My joints, ligaments, muscles -- every moving part of my 61-year old body -- seems more sensitive and less malleable than when I was 19. Collagen intake has been shown to help.
A number of experts suggest that collagen is vital to gut health. I don’t have any problems now, but I want to prevent them in the future.
Collagen is suspected of stimulating the synthesis of proteins essential to muscle growth, such as creatine. I’m always in favor of stronger muscles.
Another potentially big benefit for many people is that collagen is supposed to improve bone density. This fact made me hesitate, as my bones are already dense as hell, according to the bone density calculator on my Eufy smart scale. Apparently, if I increase my bone mass further, I’ll barely be able to lift my legs to walk.
And one possible benefit that would be dear to my heart: collagen is suspected, though not yet proved, to strengthen the arteries that move blood from your heart outwards, preventing narrowing of the arteries, aka atherosclerosis. One study found it also increased HDL, or good cholesterol, levels by 6 percent.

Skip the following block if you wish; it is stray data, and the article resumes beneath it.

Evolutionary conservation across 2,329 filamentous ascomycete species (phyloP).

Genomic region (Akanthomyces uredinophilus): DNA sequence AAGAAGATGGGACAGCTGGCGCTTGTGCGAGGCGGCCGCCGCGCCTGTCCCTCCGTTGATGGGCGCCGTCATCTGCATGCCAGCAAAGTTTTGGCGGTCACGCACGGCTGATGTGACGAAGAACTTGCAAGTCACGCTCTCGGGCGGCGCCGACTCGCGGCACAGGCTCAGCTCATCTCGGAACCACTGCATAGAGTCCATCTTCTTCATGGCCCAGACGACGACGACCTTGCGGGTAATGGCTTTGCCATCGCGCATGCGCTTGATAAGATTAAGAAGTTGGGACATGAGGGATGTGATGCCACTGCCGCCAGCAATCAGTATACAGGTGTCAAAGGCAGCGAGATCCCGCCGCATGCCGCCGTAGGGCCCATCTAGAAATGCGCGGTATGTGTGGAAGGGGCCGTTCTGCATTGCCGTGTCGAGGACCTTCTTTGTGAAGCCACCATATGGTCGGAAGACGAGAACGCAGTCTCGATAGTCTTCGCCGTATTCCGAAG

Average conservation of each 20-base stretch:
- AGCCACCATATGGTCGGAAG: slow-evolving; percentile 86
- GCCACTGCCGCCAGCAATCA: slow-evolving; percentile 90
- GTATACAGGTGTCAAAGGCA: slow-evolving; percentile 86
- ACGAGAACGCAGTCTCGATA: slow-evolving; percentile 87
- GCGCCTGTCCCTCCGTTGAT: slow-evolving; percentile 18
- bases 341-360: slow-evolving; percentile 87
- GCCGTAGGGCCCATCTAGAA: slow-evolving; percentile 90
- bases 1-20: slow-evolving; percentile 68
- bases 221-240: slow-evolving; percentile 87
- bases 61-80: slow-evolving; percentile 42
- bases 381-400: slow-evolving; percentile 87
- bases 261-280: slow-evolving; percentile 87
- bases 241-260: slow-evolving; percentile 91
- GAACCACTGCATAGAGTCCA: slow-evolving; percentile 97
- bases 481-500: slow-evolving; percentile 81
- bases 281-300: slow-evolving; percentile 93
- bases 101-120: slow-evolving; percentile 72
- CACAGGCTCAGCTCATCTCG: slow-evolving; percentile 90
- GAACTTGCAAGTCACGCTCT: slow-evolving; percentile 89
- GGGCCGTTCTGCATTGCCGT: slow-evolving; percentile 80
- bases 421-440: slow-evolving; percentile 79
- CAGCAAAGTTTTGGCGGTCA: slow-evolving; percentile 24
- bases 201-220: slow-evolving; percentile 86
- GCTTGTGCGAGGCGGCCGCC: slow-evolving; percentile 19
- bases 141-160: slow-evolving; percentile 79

As the connective tissue in skin, hair, joints and nails, collagen is the dominant protein in our bodies. Without this structural glop, our bodies would fall apart.
Thomas A. Edison produced this film of a 1904 cattle drive in Bliss, the Oklahoma Territory. Animals like these provide the bulk of collagen supplements (and broth) consumed today, though vegans say there are more ethical options (see “sources” below). Film courtesy of The Library of Congress.